Large funds must stop misleading investors and change their ESG valuation of companies, according to Tesla
Tesla is urging major funds to quit deceiving investors and modify its company ESG valuations. This will prevent a situation in which investors seeking to invest primarily in environmentally good enterprises wind up investing in polluting industries.
Tesla released the 2021 Impact Report, which addressed ESG concerns (Environmental, Social, and Governance). The largest problem, according to the company, is that current ESG reports do not quantify the scale of the beneficial influence on the world. Instead, it concentrates on calculating the monetary value of risk/reward.
Individual investors who put their money in ESG funds run by huge investing firms may not realize that their money can be used to acquire shares in companies that exacerbate rather than mitigate climate change. Tesla uses the measurement of the car sector as an example. While the ordinary investor might believe that the higher an automaker’s ESG score, the more electric vehicles it sells as a percentage of overall volume, the truth is quite different.
The company’s ESG ratings are anticipated to improve as long as it continues to cut emissions from its manufacturing activities while also launching internal combustion engine vehicles. However, vehicle use-phase emissions, which account for 80-90 percent of total automotive emissions and are included in Scope 3 of ESG reporting, are frequently misreported or not reported at all.
As a result, certain oil and gas businesses appear to rank higher than Tesla in terms of “Environmental Impact,” which is false. To support its conclusion, Tesla cited Bloomberg Businessweek’s article on the ESG Mirage: “The most striking feature of the [ESG rating] system is how rarely a company’s record on climate change seems to get in the way of its climb up the ESG ladder—or even to factor at all.”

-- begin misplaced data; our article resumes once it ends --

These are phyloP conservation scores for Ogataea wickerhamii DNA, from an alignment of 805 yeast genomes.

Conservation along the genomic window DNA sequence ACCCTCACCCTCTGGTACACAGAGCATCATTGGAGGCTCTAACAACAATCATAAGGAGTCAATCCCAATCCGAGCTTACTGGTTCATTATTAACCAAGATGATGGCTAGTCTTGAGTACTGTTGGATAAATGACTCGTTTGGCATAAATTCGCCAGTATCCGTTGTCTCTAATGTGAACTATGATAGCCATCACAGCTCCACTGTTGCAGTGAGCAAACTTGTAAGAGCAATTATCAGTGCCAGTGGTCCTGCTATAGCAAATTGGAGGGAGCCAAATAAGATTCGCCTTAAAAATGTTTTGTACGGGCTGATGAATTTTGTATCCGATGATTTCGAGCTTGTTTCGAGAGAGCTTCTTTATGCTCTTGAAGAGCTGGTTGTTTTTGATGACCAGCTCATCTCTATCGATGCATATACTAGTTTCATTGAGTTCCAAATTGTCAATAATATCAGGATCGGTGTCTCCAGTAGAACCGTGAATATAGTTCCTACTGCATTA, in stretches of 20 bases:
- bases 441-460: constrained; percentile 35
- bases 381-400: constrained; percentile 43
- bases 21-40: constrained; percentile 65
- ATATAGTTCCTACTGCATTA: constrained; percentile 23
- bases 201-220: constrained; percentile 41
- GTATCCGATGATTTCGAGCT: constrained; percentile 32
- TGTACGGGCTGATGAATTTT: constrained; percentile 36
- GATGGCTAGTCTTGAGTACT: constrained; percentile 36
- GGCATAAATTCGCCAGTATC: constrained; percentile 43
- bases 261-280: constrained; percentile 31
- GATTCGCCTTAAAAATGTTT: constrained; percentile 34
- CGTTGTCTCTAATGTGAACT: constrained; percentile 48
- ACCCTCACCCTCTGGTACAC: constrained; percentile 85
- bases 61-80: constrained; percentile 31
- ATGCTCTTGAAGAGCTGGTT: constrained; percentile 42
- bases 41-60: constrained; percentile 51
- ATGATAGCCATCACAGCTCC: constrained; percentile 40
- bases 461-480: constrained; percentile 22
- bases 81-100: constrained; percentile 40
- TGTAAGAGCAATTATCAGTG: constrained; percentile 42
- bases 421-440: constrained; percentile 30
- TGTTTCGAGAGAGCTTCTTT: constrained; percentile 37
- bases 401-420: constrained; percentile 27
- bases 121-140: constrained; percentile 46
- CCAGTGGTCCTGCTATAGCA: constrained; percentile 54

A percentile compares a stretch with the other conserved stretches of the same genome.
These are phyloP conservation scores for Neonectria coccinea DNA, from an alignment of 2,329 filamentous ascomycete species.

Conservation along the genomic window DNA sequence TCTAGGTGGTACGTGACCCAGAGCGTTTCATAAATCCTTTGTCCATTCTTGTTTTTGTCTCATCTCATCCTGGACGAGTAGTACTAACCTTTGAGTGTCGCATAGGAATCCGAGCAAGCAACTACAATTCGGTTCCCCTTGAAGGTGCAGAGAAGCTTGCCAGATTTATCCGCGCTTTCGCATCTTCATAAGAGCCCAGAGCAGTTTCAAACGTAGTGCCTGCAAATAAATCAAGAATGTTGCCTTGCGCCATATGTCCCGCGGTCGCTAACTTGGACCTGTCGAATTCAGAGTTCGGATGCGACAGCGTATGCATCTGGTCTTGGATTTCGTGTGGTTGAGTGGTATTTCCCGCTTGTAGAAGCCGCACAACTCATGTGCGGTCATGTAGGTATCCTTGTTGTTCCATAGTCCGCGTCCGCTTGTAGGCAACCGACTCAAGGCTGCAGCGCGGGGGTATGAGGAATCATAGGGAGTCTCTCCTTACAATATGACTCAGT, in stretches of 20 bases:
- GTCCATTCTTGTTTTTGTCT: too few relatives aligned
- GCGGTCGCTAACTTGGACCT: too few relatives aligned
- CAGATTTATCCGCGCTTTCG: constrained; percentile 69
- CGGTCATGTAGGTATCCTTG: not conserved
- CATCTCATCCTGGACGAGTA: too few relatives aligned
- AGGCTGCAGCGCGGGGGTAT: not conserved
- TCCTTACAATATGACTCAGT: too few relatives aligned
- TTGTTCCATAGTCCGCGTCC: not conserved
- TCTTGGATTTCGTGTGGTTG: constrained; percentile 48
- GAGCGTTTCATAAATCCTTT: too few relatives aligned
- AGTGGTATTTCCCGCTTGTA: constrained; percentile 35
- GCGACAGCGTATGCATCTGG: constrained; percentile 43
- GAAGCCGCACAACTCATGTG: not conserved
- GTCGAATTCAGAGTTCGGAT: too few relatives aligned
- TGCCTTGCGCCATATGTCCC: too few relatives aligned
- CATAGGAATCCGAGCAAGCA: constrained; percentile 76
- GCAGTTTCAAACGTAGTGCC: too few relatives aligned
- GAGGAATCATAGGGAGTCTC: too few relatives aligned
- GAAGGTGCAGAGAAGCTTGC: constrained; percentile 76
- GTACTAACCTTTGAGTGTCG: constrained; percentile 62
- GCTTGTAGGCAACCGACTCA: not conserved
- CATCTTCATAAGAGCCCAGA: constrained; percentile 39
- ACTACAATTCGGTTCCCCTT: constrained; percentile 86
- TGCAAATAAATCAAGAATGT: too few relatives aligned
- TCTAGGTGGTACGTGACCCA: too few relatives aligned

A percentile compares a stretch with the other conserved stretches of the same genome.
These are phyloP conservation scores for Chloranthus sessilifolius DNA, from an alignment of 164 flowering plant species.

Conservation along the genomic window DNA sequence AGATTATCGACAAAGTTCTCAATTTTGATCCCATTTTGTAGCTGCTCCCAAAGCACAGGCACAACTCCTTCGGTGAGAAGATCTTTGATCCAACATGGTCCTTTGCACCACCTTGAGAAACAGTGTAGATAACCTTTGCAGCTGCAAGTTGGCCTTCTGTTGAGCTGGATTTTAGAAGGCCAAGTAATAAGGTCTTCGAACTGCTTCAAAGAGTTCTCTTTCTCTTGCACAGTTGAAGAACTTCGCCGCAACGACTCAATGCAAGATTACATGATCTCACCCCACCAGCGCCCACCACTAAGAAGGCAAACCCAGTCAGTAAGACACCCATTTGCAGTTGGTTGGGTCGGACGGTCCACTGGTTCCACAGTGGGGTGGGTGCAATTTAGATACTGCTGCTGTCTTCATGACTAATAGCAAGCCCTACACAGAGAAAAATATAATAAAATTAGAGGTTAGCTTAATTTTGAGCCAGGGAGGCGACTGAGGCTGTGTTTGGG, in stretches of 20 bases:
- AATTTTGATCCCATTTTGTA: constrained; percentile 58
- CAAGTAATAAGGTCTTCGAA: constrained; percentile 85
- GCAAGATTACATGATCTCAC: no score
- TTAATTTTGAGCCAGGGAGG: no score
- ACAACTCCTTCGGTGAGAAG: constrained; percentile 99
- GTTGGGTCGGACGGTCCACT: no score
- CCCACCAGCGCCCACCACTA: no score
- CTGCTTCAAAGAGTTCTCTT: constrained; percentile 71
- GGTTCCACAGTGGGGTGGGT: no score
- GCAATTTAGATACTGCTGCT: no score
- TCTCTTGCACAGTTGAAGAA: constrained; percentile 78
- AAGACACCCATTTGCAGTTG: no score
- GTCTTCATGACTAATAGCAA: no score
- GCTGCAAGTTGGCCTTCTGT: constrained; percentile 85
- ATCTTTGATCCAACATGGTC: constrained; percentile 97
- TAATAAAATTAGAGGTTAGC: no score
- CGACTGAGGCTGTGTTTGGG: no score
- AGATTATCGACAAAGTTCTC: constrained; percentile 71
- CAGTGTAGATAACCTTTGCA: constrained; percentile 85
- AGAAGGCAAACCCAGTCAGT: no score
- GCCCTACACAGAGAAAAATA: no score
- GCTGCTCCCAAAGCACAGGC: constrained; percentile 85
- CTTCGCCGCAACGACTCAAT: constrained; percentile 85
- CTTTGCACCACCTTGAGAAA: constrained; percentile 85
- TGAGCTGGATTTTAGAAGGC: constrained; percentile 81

Tesla suggested based on the information that it believed would help to resolve the matter. The manufacturer is certain that a system that “tracks and scrutinizes the actual beneficial impact on our world” is required so that “unwitting private investors can choose to support enterprises that can make and prioritize positive change.” On the product front, companies should be forced to utilize real-world figures whenever possible and to identify when estimations, rather than actual numbers, are presented, according to Tesla.
For instance, emissions from automobiles in use, which account for the vast majority of life cycle emissions, are reported based on manufacturer projections that nearly never match the actual data. Automakers frequently have access to this information, but intentionally fail to provide it. As a reply to the tweet posted by Sawyer Merritt regarding the Tesla, Elon said: “Yes! Stop the outrageous false ESG assessments, where Tesla gets a bad grade, but an oil company can get a good grade. Total gaming of the system!”
Institutional investors, rating agencies, public firms, and the general public must all support the evolution of ESG so that the world will seek major positive influence and corporations will begin to communicate about their true impact.